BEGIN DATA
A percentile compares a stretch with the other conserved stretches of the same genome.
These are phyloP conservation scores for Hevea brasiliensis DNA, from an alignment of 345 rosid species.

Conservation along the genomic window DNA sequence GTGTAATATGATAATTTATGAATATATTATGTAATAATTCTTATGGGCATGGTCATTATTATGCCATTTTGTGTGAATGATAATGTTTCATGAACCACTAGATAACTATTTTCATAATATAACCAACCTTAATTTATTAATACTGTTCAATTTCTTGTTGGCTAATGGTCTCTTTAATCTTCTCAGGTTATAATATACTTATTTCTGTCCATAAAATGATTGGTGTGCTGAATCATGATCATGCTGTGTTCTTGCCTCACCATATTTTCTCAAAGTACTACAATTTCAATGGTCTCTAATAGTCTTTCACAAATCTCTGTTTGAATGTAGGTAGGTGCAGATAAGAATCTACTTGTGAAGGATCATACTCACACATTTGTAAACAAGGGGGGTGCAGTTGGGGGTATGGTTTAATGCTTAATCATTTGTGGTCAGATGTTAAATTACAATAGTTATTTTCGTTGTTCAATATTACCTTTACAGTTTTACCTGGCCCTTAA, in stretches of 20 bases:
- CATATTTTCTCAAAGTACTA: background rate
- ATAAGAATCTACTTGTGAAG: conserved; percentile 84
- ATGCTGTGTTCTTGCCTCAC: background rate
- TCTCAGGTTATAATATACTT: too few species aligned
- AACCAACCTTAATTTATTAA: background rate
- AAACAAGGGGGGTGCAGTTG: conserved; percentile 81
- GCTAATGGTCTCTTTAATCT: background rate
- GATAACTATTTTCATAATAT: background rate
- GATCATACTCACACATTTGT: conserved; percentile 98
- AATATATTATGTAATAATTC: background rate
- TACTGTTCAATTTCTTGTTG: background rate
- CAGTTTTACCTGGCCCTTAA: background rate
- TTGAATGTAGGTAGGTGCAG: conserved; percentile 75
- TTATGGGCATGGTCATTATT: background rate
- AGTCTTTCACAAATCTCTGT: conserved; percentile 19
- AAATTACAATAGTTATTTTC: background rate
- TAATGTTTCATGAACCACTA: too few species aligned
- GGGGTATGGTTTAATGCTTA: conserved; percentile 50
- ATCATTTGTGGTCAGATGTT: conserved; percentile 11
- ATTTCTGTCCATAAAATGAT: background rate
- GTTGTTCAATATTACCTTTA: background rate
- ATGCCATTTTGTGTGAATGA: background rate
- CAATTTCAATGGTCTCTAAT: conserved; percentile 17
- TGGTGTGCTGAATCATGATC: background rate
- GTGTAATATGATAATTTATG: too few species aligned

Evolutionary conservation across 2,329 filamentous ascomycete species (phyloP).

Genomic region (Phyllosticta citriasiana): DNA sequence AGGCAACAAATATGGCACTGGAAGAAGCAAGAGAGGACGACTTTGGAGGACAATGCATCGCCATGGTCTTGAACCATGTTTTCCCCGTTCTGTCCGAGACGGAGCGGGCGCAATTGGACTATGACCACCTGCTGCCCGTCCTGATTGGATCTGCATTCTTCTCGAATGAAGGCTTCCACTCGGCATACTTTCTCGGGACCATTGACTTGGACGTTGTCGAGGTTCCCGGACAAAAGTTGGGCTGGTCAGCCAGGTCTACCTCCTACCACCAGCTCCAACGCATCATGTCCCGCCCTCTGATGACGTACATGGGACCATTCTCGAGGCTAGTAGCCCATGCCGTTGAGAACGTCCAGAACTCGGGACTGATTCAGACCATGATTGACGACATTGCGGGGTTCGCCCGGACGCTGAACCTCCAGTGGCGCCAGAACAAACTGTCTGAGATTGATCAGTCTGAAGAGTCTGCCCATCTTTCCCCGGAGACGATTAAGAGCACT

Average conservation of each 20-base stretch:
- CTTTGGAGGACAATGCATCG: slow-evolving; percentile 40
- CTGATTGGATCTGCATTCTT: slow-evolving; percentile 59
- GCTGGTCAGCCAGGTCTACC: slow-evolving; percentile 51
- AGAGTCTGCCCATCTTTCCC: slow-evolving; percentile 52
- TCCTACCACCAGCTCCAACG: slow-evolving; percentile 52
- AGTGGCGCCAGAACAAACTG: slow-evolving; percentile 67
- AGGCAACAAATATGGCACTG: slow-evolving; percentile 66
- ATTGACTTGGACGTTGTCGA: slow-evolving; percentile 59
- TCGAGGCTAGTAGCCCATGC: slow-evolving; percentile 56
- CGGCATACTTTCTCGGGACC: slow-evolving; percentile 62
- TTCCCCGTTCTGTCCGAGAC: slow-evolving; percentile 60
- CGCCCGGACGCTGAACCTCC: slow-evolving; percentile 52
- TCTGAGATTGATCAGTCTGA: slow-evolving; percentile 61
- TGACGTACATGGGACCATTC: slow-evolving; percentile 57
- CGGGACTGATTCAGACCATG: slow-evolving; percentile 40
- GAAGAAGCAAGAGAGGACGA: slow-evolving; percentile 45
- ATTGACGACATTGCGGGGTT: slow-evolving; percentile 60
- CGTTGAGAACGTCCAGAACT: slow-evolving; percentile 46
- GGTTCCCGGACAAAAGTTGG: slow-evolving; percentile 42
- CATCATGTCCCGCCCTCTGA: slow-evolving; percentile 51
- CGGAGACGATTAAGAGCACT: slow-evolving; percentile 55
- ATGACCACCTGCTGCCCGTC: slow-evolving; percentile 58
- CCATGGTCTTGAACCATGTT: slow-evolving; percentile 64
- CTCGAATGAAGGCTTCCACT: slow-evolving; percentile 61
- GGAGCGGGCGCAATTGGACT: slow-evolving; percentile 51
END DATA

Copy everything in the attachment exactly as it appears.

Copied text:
A percentile compares a stretch with the other conserved stretches of the same genome.
These are phyloP conservation scores for Hevea brasiliensis DNA, from an alignment of 345 rosid species.

Conservation along the genomic window DNA sequence GTGTAATATGATAATTTATGAATATATTATGTAATAATTCTTATGGGCATGGTCATTATTATGCCATTTTGTGTGAATGATAATGTTTCATGAACCACTAGATAACTATTTTCATAATATAACCAACCTTAATTTATTAATACTGTTCAATTTCTTGTTGGCTAATGGTCTCTTTAATCTTCTCAGGTTATAATATACTTATTTCTGTCCATAAAATGATTGGTGTGCTGAATCATGATCATGCTGTGTTCTTGCCTCACCATATTTTCTCAAAGTACTACAATTTCAATGGTCTCTAATAGTCTTTCACAAATCTCTGTTTGAATGTAGGTAGGTGCAGATAAGAATCTACTTGTGAAGGATCATACTCACACATTTGTAAACAAGGGGGGTGCAGTTGGGGGTATGGTTTAATGCTTAATCATTTGTGGTCAGATGTTAAATTACAATAGTTATTTTCGTTGTTCAATATTACCTTTACAGTTTTACCTGGCCCTTAA, in stretches of 20 bases:
- CATATTTTCTCAAAGTACTA: background rate
- ATAAGAATCTACTTGTGAAG: conserved; percentile 84
- ATGCTGTGTTCTTGCCTCAC: background rate
- TCTCAGGTTATAATATACTT: too few species aligned
- AACCAACCTTAATTTATTAA: background rate
- AAACAAGGGGGGTGCAGTTG: conserved; percentile 81
- GCTAATGGTCTCTTTAATCT: background rate
- GATAACTATTTTCATAATAT: background rate
- GATCATACTCACACATTTGT: conserved; percentile 98
- AATATATTATGTAATAATTC: background rate
- TACTGTTCAATTTCTTGTTG: background rate
- CAGTTTTACCTGGCCCTTAA: background rate
- TTGAATGTAGGTAGGTGCAG: conserved; percentile 75
- TTATGGGCATGGTCATTATT: background rate
- AGTCTTTCACAAATCTCTGT: conserved; percentile 19
- AAATTACAATAGTTATTTTC: background rate
- TAATGTTTCATGAACCACTA: too few species aligned
- GGGGTATGGTTTAATGCTTA: conserved; percentile 50
- ATCATTTGTGGTCAGATGTT: conserved; percentile 11
- ATTTCTGTCCATAAAATGAT: background rate
- GTTGTTCAATATTACCTTTA: background rate
- ATGCCATTTTGTGTGAATGA: background rate
- CAATTTCAATGGTCTCTAAT: conserved; percentile 17
- TGGTGTGCTGAATCATGATC: background rate
- GTGTAATATGATAATTTATG: too few species aligned

Evolutionary conservation across 2,329 filamentous ascomycete species (phyloP).

Genomic region (Phyllosticta citriasiana): DNA sequence AGGCAACAAATATGGCACTGGAAGAAGCAAGAGAGGACGACTTTGGAGGACAATGCATCGCCATGGTCTTGAACCATGTTTTCCCCGTTCTGTCCGAGACGGAGCGGGCGCAATTGGACTATGACCACCTGCTGCCCGTCCTGATTGGATCTGCATTCTTCTCGAATGAAGGCTTCCACTCGGCATACTTTCTCGGGACCATTGACTTGGACGTTGTCGAGGTTCCCGGACAAAAGTTGGGCTGGTCAGCCAGGTCTACCTCCTACCACCAGCTCCAACGCATCATGTCCCGCCCTCTGATGACGTACATGGGACCATTCTCGAGGCTAGTAGCCCATGCCGTTGAGAACGTCCAGAACTCGGGACTGATTCAGACCATGATTGACGACATTGCGGGGTTCGCCCGGACGCTGAACCTCCAGTGGCGCCAGAACAAACTGTCTGAGATTGATCAGTCTGAAGAGTCTGCCCATCTTTCCCCGGAGACGATTAAGAGCACT

Average conservation of each 20-base stretch:
- CTTTGGAGGACAATGCATCG: slow-evolving; percentile 40
- CTGATTGGATCTGCATTCTT: slow-evolving; percentile 59
- GCTGGTCAGCCAGGTCTACC: slow-evolving; percentile 51
- AGAGTCTGCCCATCTTTCCC: slow-evolving; percentile 52
- TCCTACCACCAGCTCCAACG: slow-evolving; percentile 52
- AGTGGCGCCAGAACAAACTG: slow-evolving; percentile 67
- AGGCAACAAATATGGCACTG: slow-evolving; percentile 66
- ATTGACTTGGACGTTGTCGA: slow-evolving; percentile 59
- TCGAGGCTAGTAGCCCATGC: slow-evolving; percentile 56
- CGGCATACTTTCTCGGGACC: slow-evolving; percentile 62
- TTCCCCGTTCTGTCCGAGAC: slow-evolving; percentile 60
- CGCCCGGACGCTGAACCTCC: slow-evolving; percentile 52
- TCTGAGATTGATCAGTCTGA: slow-evolving; percentile 61
- TGACGTACATGGGACCATTC: slow-evolving; percentile 57
- CGGGACTGATTCAGACCATG: slow-evolving; percentile 40
- GAAGAAGCAAGAGAGGACGA: slow-evolving; percentile 45
- ATTGACGACATTGCGGGGTT: slow-evolving; percentile 60
- CGTTGAGAACGTCCAGAACT: slow-evolving; percentile 46
- GGTTCCCGGACAAAAGTTGG: slow-evolving; percentile 42
- CATCATGTCCCGCCCTCTGA: slow-evolving; percentile 51
- CGGAGACGATTAAGAGCACT: slow-evolving; percentile 55
- ATGACCACCTGCTGCCCGTC: slow-evolving; percentile 58
- CCATGGTCTTGAACCATGTT: slow-evolving; percentile 64
- CTCGAATGAAGGCTTCCACT: slow-evolving; percentile 61
- GGAGCGGGCGCAATTGGACT: slow-evolving; percentile 51